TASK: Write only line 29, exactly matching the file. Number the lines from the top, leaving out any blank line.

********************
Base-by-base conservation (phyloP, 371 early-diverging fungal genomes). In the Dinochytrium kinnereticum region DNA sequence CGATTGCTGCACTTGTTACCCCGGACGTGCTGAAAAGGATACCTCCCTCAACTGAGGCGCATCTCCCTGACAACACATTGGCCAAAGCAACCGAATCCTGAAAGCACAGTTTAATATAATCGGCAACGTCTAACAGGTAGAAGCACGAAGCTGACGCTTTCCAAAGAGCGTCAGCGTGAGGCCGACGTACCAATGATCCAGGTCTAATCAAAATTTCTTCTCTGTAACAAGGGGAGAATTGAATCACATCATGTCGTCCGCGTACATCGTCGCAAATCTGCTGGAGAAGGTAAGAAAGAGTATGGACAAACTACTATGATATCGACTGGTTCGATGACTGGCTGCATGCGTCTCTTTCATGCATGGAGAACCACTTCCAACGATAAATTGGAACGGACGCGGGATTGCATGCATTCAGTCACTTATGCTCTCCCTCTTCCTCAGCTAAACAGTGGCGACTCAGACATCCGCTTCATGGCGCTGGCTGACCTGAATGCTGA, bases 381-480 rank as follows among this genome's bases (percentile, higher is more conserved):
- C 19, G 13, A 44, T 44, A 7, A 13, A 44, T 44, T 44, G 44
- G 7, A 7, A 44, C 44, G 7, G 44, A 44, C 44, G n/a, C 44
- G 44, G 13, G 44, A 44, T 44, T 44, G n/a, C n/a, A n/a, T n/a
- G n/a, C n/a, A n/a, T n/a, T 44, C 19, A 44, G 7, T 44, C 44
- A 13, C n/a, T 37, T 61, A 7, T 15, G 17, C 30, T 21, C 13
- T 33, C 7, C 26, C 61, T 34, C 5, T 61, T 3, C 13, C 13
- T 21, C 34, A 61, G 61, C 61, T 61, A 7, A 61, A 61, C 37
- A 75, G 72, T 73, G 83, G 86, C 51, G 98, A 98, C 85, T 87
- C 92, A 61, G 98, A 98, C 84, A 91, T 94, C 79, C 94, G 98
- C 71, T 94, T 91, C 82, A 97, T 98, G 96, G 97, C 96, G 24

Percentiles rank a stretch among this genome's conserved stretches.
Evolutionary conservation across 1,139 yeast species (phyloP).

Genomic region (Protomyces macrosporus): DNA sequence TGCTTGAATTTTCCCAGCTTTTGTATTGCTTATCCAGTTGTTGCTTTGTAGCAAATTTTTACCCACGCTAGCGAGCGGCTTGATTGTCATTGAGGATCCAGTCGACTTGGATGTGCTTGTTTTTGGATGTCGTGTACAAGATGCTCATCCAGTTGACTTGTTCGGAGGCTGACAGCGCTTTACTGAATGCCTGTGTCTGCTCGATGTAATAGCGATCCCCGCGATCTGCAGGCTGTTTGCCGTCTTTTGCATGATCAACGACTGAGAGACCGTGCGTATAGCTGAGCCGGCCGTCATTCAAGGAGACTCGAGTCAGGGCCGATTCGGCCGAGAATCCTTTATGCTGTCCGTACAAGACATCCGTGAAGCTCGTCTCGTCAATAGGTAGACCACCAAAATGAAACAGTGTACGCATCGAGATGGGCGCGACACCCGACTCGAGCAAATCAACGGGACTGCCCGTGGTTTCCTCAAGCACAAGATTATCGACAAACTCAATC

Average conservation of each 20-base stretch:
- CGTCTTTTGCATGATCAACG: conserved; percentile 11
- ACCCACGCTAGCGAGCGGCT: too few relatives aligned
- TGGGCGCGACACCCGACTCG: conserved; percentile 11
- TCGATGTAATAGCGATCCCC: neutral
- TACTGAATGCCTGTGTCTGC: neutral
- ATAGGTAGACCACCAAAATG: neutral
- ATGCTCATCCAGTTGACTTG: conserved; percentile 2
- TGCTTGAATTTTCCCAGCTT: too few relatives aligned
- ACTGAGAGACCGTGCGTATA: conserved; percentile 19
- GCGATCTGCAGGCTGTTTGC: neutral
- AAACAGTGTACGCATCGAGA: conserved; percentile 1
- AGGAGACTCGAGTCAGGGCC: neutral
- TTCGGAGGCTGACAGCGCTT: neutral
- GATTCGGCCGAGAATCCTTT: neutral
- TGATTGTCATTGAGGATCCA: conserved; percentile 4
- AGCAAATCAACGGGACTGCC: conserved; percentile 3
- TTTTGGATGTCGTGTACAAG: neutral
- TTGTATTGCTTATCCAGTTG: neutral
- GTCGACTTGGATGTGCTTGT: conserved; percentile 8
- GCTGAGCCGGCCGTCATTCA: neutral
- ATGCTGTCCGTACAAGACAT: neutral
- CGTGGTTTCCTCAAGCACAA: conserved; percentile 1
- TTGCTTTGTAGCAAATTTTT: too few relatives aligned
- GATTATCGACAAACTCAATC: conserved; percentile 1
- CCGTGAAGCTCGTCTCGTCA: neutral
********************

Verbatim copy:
- GATTCGGCCGAGAATCCTTT: neutral